Low seas at Inchon are most frequent from May through August, high seas from October through March. Although September is a period of transition, it was considered suitable for landing operations. MacArthur and his planners had selected 15 September for D-day because there would then be a high tide giving maximum water depth over the Inchon mud flats. Tidal range for 15 September reached 31.2 feet at high and minus .5 feet at low water. Only on this day would the tide reach this extreme range. No other date after this would permit landing until 27 September when a high tide would reach 27 feet. On 11-13 October there would be a tide of 30 feet. Morning high tide on 15 September came at 0659, forty-five minutes after sunrise; evening high tide came at 1919, twenty-seven minutes after sunset. The Navy set 23 feet of tide as the critical point needed for landing craft to clear the mud flat and reach the landing sites.

Another consideration was the sea walls that fronted the Inchon landing sites. Built to turn back unusually high tides, they were 16 feet in height above the mud flats. They presented a scaling problem except at extreme high tide. Since the landing would be made somewhat short of extreme high tide in order to use the last hour or two of daylight, ladders would be needed. Some aluminum scaling ladders were made in Kobe and there were others available which were made of wood. Grappling hooks, lines, and cargo nets were readied for use in holding the boats against the sea wall.

Inchon Invasion Battle Plan

The initial objective of the landing force was to gain a beachhead at Inchon, a city of 250,000 population. The 3rd Battalion, 5th Marine Regiment, was to land on Wolmi-do on the early morning high tide at 0630, 15 September (D-day, L-hour). With Wolmi-do in friendly hands, the main landing would be made that afternoon at the next high tide, about 1730 (D-day, H-hour), by the 1st and 5th Marine Regiment.

Three landing beaches were selected-Green Beach on Wolmi-do for the preliminary early morning battalion landing, and Red Beach in the sea wall dock area of Inchon and Blue Beach in the mud flat semi-open area at the south edge of the city for the two-regimental-size force that would make the main landing in the evening. Later, 7th Infantry Division troops would land at Inchon over what was called Yellow Beach.

The 5th Marine Regiment, less the 3rd Battalion, was to land over Red Beach in the heart of Inchon, north of the causeway which joined Wolmi-do with Inchon, and drive rapidly inland 1,000 yards to seize Observatory Hill. On the left of the landing area was Cemetery Hill, 130 feet high, on which three dual-purpose guns reportedly were located. On the right, a group of buildings dominated the landing area. The 5th Marine Regiment considered Cemetery and Observatory Hills as the important high ground to be secured in its zone.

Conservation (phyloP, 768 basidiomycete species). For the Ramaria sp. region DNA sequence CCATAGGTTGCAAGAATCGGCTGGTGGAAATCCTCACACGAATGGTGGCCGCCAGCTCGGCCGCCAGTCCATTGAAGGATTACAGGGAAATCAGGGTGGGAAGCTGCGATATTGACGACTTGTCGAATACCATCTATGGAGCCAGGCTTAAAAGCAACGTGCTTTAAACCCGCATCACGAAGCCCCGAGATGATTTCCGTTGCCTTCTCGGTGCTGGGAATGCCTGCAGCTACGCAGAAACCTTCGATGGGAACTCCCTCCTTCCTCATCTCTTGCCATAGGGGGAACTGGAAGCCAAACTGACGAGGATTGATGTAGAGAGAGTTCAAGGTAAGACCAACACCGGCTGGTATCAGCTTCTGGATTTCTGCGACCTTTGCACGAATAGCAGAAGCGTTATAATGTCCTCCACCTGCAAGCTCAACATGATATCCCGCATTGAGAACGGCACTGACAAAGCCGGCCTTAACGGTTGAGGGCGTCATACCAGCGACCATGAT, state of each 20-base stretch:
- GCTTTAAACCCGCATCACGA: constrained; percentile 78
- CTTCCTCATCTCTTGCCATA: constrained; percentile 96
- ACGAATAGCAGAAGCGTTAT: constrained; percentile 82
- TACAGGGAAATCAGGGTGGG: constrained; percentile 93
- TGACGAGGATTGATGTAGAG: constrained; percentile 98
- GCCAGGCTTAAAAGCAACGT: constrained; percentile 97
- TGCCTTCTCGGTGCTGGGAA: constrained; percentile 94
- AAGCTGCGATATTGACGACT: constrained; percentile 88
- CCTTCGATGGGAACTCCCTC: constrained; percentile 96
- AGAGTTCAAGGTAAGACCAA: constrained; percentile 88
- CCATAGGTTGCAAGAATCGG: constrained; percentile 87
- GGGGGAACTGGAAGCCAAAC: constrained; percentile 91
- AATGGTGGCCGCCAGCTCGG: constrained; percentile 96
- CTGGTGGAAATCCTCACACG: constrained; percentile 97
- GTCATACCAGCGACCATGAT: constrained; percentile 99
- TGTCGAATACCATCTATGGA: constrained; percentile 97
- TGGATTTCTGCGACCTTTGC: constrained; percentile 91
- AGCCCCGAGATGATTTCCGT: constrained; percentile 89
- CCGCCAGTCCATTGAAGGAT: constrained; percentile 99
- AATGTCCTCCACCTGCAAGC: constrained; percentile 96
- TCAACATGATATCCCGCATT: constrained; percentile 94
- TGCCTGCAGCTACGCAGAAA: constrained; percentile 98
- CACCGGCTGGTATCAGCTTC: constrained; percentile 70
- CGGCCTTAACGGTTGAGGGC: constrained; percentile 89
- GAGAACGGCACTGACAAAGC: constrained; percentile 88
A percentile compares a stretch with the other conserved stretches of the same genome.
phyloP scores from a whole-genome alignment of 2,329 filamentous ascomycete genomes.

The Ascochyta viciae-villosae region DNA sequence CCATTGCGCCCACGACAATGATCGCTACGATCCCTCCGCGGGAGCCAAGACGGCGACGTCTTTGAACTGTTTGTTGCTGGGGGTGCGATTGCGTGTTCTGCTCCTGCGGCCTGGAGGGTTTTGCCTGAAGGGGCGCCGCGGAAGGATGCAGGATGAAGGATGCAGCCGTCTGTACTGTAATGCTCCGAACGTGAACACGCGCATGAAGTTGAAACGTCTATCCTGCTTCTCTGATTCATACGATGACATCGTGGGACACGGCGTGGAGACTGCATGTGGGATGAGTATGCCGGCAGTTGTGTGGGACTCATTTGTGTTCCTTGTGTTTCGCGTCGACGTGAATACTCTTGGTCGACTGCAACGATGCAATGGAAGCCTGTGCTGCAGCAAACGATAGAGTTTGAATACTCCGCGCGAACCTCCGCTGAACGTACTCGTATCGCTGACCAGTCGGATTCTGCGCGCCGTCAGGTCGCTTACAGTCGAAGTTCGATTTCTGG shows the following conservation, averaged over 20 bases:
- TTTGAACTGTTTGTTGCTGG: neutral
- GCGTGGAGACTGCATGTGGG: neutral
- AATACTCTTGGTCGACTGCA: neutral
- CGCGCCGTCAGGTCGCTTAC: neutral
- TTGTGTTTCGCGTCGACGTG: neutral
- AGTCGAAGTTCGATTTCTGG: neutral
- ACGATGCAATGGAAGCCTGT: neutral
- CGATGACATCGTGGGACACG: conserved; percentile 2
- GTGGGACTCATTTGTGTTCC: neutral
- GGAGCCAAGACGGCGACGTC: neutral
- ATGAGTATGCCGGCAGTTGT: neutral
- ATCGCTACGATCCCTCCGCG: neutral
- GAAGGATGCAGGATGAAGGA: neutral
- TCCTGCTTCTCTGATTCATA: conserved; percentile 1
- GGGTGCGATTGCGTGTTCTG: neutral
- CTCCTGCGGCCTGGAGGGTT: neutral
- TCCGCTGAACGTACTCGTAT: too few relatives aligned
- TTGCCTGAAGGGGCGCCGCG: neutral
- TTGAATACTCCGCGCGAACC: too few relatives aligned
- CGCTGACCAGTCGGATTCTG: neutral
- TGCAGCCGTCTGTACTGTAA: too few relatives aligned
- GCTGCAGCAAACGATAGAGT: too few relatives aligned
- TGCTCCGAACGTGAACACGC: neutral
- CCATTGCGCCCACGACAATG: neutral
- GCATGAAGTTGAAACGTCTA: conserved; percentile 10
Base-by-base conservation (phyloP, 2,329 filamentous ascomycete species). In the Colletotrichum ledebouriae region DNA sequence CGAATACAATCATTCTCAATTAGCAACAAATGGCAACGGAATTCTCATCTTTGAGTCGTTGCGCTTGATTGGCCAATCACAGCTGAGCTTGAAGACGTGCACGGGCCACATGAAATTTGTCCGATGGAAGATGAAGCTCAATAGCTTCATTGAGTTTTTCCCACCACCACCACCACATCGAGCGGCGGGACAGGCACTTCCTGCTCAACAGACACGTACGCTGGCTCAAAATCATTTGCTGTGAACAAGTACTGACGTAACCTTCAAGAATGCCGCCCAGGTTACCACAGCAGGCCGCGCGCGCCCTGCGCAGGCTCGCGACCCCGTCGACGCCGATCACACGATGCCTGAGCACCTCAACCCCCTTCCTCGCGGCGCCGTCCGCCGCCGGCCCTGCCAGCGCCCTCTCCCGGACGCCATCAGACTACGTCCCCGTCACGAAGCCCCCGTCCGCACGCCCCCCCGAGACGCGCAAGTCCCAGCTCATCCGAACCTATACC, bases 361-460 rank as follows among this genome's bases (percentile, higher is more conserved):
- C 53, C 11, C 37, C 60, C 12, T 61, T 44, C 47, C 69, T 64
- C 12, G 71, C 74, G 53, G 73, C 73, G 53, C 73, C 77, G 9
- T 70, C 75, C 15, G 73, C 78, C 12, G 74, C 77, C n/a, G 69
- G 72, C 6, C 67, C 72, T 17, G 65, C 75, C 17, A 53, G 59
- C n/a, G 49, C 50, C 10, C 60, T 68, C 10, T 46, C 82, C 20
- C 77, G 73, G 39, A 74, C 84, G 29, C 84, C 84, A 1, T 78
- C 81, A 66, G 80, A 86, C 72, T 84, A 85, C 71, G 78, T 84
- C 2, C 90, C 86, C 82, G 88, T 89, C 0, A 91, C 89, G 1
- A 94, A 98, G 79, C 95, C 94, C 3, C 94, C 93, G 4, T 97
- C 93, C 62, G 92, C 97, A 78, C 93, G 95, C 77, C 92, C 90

Simultaneously with the landing of the 5th Marine Regiment, the 1st Marine Regiment was to land over Blue Beach at the base of the Inchon Peninsula just south of the city. This landing area had such extensive mud flats that heavy equipment could not be brought ashore over it. It lay just below the tidal basin of the inner harbor and an adjacent wide expanse of salt evaporators. Its principal advantage derived from the fact that the railroad and main highway to Seoul from Inchon lay only a little more than a mile inland from it. A successful landing there could quickly cut these avenues of escape or access at the rear of Inchon. An early objective of the 1st Marine Division after securing the beachhead was Kimpo Airfield, sixteen road miles northeast of Inchon. Then would follow the crossing of the Han River and the drive on Seoul.

As diversions, the battleship Missouri was to shell east coast areas on the opposite side of the Korean peninsula, including the rail center and port of Samch'ok, and a small force was to make a feint at Kunsan on the west coast, 100 air miles south of Inchon.

Intelligence Estimates

General MacArthur's view at the end of August that the North Koreans had concentrated nearly all their combat resources against Eighth Army in the Pusan Perimeter coincided with the official G-2 estimate. On 28 August the X Corps G-2 Section estimated the enemy strength in Seoul as approximately 5,000 troops, in Inchon as 1,000, and at Kimpo Airfield as 500, for a total of 6,500 soldiers in the Inchon-Seoul area. On 04 September the estimate remained about the same except that the enemy force in the Inchon landing area was placed at approximately 1,800 to 2,500 troops because of an anticipated build-up there. This estimate remained relatively unchanged four days later, and thereafter held constant until the landing.

American intelligence considered the enemy's ability to reinforce quickly the Inchon-Seoul area as inconsequential. It held the view that only small rear area garrisons, line of communications units, and newly formed, poorly trained groups were scattered throughout Korea back of the combat zone around the Pusan Perimeter. Aerial reconnaissance reported heavy movement of enemy southbound traffic from the Manchurian border, but it was not clear whether this was of supplies or troops, or both. Although reports showed that the Chinese Communist Forces had increased in strength along the Manchurian border, there was no confirmation of rumors that some of them had moved into North Korea.